On the eve of talks between Prime Minister Nawaz Sharif and US President Barack Obama, the White House described the US-Pakistan relationship as “enormously valuable”, saying despite some differences Washington wants the ties to proceed on positive trajectory.
“The president looks forward to welcoming Prime Minister Sharif to the White House on Wednesday. The prime minister’s official visit comes as we are strengthening US-Pakistan relations,” Obama’s spokesman Jay Carney said.
The White House press secretary said ahead of the leaders’ summit, Nawaz was meeting the senior Obama administration officials at the State Department, the Department of Defence, Department of Energy, Department of Treasury, and the US Trade Representative.
“These meetings provide an opportunity to discuss concrete cooperation on issues of mutual concern such as energy, trade, and economic development, regional stability, and, of course, countering violent extremism,” Carney added, as Nawaz held a series of discussions on wide-ranging cooperative ties with American officials during his four-day official visit.
“We want to advance our shared interest of a stable, secure, and prosperous Pakistan that is contributing to regional and international security and prosperity.”
“We want to find ways for our countries to cooperate, even as we have differences on some issues, and we want to make sure that the trajectory of this relationship is a positive one,” the press secretary said.
Continuing his emphasis on the importance of the relationship, Carney said, “It’s obviously a very important relationship – the United States and Pakistan. It’s one that’s obviously got a lot of complexity to it, but it’s enormously valuable when it comes to US national security and to the safety and security of the American people.”
The prime minister’s ongoing visit to Washington coincides with the US announcement that it would resume stalled security assistance to Pakistan as part of efforts to strengthen the country’s counterterrorism drive.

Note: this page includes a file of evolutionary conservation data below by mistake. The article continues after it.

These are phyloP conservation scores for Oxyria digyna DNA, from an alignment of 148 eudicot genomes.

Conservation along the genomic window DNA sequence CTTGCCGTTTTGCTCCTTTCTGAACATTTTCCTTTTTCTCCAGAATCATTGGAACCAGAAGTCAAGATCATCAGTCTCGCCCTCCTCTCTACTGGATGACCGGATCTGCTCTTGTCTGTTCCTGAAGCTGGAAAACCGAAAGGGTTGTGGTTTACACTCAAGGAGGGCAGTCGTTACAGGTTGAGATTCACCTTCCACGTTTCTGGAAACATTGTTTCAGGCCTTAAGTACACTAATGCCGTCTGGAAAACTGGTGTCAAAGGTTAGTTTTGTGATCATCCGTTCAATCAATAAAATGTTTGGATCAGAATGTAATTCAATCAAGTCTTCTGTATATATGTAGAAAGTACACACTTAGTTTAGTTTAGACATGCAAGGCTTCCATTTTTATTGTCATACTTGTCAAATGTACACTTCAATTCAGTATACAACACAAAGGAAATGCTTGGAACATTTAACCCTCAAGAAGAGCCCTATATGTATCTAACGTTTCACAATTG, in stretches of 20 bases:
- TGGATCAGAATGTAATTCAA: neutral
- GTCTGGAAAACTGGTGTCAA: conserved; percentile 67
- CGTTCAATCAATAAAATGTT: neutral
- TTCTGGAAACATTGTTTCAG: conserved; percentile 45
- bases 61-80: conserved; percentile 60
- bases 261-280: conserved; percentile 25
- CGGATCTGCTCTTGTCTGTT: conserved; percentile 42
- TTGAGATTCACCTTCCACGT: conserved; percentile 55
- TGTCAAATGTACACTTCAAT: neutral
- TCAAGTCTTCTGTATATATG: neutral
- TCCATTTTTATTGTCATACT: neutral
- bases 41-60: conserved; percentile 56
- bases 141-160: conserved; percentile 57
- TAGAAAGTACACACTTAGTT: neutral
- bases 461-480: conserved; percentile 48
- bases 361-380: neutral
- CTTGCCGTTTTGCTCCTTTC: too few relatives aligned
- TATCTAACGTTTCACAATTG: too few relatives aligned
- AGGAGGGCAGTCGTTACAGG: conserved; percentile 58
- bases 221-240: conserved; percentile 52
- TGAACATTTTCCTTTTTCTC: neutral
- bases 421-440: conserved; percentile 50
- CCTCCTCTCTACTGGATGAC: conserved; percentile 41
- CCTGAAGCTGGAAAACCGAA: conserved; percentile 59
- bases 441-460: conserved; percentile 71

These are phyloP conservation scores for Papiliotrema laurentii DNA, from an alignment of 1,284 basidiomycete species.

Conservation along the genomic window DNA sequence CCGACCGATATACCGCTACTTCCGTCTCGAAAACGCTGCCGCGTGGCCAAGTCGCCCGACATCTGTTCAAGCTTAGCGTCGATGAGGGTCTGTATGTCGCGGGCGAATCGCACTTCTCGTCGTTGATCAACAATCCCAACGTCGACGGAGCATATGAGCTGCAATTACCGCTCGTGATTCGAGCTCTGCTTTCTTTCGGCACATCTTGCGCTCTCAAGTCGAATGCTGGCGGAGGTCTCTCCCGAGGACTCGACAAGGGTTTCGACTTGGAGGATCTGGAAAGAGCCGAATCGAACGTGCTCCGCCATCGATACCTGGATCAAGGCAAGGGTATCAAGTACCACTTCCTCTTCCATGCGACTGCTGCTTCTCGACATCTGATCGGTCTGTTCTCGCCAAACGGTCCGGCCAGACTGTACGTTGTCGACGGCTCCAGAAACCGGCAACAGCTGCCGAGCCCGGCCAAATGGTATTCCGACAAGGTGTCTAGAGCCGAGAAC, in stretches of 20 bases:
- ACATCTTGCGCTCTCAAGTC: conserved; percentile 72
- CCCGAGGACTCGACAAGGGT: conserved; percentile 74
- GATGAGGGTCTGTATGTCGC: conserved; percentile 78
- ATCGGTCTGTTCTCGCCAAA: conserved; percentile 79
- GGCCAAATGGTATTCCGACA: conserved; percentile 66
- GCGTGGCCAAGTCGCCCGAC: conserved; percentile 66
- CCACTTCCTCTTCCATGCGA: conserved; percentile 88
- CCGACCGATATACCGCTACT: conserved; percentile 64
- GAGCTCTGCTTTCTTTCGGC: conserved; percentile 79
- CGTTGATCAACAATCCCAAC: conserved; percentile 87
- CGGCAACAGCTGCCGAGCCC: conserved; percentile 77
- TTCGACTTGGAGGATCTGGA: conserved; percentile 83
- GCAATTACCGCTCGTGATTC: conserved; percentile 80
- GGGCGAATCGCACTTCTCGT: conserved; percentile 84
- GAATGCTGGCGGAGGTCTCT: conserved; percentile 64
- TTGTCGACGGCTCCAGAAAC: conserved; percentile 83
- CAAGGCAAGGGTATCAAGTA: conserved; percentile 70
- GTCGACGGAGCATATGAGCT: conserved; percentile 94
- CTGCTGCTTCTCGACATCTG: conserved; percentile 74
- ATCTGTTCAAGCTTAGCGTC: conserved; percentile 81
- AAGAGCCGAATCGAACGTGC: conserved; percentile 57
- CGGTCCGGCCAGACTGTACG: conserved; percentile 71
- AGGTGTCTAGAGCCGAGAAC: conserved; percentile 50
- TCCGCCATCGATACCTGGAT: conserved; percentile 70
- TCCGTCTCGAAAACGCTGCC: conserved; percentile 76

The bilateral relationship has recovered from a low point in 2011 amid new optimism and hope, but analysts say the two countries still have to grapple with some contentious issues like the drone attacks.
Meanwhile, a State Department spokesperson confirmed that the US was moving forward with over one billion dollars economic and military aid to Pakistan that was held up because of strained relations in 2011 and 2012.
To questions, spokesperson Marie Harf said the $1.6 billion assistance was separate from the 2014 Fiscal Year money that the administration had asked for.
“Implementation of this ($1.6 billion) assistance was slowed during 2011-2012 when we had some bilateral challenges,” she said. “I would note during that time period civilian assistance did continue moving forward.”
Asked about figures for economic and military components of the US aid, Harf said, “Over the course of the summer, we notified Congress that we would be restarting the security assistance part. Again, the civilian assistance part had been moving forward. I don’t have an exact breakdown of what the 1.6 billion is between security and military. I think it’s close to being 50/50, but let me double-check on that. I don’t have those numbers in front of me,” she said.